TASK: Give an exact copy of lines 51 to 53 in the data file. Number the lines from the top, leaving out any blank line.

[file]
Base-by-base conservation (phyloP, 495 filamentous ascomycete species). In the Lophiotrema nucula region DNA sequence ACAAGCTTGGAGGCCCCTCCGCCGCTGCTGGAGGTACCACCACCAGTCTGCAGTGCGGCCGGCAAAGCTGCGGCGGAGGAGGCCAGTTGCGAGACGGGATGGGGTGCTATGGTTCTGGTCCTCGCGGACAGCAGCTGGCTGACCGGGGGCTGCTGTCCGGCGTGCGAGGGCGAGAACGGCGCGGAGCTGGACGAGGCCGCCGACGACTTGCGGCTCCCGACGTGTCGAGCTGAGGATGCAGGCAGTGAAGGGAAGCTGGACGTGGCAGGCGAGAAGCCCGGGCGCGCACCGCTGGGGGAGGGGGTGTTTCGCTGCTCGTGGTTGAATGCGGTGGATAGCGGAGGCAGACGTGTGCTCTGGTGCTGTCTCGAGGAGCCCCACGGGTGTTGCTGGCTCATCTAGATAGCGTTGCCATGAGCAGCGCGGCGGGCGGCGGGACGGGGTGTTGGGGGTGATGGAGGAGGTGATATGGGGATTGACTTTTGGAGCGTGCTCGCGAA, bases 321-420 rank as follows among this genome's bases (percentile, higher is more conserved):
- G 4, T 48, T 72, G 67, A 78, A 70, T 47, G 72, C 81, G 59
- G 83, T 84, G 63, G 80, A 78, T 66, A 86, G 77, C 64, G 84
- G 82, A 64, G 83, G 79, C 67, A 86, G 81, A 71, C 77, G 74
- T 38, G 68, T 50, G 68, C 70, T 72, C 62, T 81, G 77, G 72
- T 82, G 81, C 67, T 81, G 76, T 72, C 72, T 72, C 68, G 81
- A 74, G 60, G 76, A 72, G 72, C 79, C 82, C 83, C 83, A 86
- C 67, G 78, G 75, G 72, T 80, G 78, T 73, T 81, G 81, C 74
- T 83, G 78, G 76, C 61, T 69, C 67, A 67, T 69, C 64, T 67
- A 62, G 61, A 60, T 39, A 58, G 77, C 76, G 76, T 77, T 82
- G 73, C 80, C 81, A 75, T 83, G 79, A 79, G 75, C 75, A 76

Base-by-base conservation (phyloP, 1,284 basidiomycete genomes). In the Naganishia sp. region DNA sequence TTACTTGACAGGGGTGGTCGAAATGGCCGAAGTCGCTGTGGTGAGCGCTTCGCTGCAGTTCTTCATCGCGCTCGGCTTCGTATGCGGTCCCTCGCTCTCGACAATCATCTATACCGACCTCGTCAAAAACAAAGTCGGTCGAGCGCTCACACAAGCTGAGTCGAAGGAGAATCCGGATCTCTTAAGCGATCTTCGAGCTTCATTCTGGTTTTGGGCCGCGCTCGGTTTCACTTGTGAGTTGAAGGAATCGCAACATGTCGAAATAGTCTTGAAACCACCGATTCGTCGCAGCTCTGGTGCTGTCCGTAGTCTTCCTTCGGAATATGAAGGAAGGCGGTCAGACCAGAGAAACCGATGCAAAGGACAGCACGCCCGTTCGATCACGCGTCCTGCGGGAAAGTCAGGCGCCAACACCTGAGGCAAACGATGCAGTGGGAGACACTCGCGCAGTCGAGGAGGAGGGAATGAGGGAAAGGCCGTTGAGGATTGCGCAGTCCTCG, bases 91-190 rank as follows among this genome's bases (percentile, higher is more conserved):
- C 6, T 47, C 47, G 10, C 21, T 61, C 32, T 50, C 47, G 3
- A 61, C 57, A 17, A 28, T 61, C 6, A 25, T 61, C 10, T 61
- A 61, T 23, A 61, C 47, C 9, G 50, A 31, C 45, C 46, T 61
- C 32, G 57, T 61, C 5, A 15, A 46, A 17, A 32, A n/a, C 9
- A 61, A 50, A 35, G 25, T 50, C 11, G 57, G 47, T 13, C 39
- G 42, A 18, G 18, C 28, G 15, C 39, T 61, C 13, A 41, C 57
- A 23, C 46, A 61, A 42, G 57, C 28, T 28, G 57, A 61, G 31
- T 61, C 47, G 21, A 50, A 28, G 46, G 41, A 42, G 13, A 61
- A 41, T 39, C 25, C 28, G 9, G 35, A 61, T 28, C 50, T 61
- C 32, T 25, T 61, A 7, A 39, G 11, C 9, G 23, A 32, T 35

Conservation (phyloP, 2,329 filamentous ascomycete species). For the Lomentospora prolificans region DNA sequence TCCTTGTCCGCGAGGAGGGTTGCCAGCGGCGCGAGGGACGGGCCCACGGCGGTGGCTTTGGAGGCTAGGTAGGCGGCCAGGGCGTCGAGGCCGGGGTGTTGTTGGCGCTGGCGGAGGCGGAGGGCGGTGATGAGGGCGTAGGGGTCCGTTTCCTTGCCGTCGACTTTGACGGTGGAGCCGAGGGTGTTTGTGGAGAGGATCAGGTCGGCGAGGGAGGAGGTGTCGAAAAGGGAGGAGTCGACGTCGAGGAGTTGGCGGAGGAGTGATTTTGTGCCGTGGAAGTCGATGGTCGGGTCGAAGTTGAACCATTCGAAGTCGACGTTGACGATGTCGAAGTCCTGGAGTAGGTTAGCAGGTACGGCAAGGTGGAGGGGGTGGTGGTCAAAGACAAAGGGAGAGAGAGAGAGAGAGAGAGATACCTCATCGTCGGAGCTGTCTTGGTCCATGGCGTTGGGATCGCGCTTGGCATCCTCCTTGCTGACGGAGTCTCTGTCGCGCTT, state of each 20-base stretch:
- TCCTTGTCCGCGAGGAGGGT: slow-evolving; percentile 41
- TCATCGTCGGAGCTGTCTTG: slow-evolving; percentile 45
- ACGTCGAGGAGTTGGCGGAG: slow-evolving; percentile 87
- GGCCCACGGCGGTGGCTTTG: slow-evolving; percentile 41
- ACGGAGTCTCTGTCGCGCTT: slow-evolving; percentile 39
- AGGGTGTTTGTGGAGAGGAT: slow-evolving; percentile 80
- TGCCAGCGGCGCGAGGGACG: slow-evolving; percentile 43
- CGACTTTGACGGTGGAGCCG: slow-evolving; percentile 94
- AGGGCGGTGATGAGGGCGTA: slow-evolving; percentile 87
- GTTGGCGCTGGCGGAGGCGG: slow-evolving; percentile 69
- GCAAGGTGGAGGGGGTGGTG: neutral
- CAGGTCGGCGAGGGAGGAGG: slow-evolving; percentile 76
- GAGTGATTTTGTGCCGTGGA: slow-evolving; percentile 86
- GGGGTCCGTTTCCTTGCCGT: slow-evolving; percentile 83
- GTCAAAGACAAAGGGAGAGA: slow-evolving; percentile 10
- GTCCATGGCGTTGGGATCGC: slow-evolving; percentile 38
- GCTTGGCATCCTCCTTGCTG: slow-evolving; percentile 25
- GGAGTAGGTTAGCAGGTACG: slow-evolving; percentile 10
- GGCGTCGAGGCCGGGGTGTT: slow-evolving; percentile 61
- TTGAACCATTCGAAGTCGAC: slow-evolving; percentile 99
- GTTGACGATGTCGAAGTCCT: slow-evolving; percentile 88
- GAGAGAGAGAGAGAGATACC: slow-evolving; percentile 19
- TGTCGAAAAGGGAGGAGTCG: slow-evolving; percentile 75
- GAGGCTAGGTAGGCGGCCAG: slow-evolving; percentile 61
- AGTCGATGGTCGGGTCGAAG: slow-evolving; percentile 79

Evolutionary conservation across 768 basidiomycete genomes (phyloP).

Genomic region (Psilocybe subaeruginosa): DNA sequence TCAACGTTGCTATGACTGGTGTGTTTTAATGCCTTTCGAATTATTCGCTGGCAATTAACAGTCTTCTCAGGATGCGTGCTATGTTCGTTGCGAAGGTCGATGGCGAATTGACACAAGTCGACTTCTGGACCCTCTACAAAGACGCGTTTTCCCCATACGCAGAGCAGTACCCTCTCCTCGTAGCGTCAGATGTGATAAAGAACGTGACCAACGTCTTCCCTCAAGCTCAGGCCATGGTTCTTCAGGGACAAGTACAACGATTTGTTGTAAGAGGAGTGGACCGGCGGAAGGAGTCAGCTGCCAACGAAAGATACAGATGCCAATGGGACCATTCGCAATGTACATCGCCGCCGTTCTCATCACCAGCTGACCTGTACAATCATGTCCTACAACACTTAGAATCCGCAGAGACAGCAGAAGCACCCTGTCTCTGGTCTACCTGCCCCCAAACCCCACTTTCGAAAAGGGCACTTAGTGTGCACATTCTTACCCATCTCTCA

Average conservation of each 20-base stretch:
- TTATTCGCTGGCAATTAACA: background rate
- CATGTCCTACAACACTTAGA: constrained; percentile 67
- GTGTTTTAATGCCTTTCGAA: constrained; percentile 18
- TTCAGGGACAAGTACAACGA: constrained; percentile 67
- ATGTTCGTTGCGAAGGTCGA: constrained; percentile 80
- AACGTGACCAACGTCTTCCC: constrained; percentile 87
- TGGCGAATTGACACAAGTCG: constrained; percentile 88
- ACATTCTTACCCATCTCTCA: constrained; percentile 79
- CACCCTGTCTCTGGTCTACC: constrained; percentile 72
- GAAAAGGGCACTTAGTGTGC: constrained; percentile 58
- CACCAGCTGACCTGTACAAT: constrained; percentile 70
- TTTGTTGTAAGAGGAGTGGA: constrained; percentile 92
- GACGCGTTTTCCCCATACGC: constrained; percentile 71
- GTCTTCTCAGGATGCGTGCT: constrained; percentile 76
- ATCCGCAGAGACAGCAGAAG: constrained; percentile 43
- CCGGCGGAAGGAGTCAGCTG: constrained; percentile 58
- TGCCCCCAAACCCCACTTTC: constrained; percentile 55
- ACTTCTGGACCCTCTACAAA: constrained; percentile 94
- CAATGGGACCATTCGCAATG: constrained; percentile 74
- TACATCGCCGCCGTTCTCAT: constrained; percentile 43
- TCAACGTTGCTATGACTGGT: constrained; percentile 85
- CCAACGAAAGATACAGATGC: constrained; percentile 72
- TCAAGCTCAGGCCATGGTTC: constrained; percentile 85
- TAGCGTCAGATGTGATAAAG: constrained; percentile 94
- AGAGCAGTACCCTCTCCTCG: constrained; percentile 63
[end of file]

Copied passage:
Average conservation of each 20-base stretch:
- TTATTCGCTGGCAATTAACA: background rate
- CATGTCCTACAACACTTAGA: constrained; percentile 67